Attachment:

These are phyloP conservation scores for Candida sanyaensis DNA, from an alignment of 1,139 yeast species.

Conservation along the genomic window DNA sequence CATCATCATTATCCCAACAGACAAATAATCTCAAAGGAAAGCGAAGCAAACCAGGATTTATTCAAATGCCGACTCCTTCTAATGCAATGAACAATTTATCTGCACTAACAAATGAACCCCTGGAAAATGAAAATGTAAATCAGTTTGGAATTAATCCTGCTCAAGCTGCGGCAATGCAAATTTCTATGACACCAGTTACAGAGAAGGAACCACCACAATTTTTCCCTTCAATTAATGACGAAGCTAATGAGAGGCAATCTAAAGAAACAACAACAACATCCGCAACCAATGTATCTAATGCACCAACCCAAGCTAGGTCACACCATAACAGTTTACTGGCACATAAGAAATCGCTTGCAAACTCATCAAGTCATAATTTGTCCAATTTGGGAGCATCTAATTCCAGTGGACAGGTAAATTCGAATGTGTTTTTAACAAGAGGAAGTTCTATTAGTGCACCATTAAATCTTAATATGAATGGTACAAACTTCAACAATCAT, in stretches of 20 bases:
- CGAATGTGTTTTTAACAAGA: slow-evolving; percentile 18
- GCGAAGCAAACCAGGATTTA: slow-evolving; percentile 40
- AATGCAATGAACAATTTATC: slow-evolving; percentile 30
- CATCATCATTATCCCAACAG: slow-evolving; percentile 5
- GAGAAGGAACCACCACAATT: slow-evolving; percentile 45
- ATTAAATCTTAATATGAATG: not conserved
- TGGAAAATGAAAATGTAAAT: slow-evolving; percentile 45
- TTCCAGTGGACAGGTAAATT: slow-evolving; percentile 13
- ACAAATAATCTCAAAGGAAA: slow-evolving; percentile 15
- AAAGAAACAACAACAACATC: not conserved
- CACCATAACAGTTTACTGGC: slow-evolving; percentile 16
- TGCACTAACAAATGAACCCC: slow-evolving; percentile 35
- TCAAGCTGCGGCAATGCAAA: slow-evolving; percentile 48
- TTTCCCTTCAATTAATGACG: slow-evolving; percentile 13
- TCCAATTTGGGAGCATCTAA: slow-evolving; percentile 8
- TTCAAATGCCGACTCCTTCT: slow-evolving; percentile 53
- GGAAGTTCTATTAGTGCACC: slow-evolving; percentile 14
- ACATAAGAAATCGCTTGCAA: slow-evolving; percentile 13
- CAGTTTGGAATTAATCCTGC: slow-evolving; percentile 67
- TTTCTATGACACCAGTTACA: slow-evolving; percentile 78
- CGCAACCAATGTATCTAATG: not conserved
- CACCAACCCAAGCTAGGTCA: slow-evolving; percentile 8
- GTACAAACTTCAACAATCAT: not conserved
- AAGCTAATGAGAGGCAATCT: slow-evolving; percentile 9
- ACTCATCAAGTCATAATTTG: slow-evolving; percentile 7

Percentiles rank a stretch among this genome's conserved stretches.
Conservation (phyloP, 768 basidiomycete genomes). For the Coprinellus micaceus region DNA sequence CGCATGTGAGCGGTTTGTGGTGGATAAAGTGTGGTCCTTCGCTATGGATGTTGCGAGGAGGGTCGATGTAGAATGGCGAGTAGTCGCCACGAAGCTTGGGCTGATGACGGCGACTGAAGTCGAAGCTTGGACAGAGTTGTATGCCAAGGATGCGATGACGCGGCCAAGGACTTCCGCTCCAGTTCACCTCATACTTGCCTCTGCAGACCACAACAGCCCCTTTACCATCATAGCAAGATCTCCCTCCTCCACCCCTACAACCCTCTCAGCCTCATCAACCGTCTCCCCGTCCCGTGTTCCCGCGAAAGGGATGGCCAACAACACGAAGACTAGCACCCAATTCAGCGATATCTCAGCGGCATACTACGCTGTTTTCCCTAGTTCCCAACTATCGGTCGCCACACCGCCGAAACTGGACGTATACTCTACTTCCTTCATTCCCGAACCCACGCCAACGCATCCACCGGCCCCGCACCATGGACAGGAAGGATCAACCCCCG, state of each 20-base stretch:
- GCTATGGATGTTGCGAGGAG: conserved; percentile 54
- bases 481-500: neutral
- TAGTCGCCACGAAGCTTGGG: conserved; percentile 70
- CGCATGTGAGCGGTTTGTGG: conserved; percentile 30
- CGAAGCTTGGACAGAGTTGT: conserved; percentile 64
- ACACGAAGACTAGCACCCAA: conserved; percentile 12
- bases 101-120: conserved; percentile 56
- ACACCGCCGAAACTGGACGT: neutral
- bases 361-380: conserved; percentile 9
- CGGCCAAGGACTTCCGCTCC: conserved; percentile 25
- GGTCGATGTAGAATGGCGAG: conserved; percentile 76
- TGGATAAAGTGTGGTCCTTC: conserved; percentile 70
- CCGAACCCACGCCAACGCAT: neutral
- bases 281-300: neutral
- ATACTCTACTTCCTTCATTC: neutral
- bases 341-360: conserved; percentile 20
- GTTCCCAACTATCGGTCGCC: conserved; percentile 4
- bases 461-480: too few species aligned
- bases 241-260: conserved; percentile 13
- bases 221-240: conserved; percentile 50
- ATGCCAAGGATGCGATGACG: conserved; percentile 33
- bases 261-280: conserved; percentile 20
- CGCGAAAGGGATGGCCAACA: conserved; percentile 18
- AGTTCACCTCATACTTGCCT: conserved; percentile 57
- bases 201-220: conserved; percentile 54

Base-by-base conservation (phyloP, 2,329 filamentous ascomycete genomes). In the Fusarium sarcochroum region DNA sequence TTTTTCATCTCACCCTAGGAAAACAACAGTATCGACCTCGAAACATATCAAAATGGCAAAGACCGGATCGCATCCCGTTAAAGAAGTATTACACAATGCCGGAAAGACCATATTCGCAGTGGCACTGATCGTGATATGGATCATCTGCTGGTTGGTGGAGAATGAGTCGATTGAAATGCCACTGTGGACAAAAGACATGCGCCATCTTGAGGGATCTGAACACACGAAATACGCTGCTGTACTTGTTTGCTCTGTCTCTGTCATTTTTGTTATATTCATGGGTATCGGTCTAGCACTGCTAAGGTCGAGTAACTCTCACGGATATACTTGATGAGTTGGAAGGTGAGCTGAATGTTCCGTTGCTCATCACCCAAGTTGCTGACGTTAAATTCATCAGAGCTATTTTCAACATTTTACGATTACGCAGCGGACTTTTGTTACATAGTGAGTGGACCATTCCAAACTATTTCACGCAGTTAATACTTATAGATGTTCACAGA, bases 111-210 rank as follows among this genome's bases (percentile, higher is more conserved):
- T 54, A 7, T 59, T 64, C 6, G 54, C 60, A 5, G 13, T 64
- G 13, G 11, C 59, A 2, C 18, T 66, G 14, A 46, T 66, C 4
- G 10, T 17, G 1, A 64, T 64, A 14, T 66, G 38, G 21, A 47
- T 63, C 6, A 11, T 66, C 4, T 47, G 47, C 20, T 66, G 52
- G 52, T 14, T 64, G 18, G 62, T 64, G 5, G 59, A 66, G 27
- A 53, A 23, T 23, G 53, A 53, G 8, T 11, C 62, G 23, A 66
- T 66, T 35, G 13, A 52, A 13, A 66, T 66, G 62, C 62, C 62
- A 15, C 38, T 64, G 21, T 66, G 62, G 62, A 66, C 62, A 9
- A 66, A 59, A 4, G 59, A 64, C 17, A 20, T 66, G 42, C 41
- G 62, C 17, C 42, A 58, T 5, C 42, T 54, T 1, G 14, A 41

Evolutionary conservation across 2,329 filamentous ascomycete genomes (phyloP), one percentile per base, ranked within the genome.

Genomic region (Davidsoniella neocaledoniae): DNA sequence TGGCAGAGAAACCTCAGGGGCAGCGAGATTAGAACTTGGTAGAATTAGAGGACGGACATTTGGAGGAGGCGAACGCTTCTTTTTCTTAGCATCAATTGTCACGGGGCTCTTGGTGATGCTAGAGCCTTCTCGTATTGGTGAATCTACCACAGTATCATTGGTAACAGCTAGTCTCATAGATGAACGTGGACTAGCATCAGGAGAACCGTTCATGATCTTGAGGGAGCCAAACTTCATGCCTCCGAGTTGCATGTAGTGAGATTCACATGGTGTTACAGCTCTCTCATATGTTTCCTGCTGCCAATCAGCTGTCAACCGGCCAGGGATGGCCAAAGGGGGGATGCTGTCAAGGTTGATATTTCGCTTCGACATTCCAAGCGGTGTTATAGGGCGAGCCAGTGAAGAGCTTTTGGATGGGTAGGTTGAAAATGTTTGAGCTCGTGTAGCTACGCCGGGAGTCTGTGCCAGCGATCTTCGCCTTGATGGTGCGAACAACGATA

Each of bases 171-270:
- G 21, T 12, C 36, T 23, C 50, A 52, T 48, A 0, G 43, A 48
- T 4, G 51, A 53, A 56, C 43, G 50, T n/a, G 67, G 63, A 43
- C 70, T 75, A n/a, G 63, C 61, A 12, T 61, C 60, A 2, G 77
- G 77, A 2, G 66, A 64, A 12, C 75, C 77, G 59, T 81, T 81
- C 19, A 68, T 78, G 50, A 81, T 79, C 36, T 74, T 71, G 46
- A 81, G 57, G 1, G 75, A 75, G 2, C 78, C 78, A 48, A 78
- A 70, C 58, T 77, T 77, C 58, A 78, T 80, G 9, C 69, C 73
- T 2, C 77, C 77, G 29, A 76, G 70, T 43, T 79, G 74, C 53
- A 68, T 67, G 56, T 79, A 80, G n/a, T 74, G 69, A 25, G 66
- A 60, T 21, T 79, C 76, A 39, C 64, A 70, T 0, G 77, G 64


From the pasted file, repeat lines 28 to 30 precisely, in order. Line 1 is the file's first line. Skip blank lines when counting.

Percentiles rank a stretch among this genome's conserved stretches.
Conservation (phyloP, 768 basidiomycete genomes). For the Coprinellus micaceus region DNA sequence CGCATGTGAGCGGTTTGTGGTGGATAAAGTGTGGTCCTTCGCTATGGATGTTGCGAGGAGGGTCGATGTAGAATGGCGAGTAGTCGCCACGAAGCTTGGGCTGATGACGGCGACTGAAGTCGAAGCTTGGACAGAGTTGTATGCCAAGGATGCGATGACGCGGCCAAGGACTTCCGCTCCAGTTCACCTCATACTTGCCTCTGCAGACCACAACAGCCCCTTTACCATCATAGCAAGATCTCCCTCCTCCACCCCTACAACCCTCTCAGCCTCATCAACCGTCTCCCCGTCCCGTGTTCCCGCGAAAGGGATGGCCAACAACACGAAGACTAGCACCCAATTCAGCGATATCTCAGCGGCATACTACGCTGTTTTCCCTAGTTCCCAACTATCGGTCGCCACACCGCCGAAACTGGACGTATACTCTACTTCCTTCATTCCCGAACCCACGCCAACGCATCCACCGGCCCCGCACCATGGACAGGAAGGATCAACCCCCG, state of each 20-base stretch:
- GCTATGGATGTTGCGAGGAG: conserved; percentile 54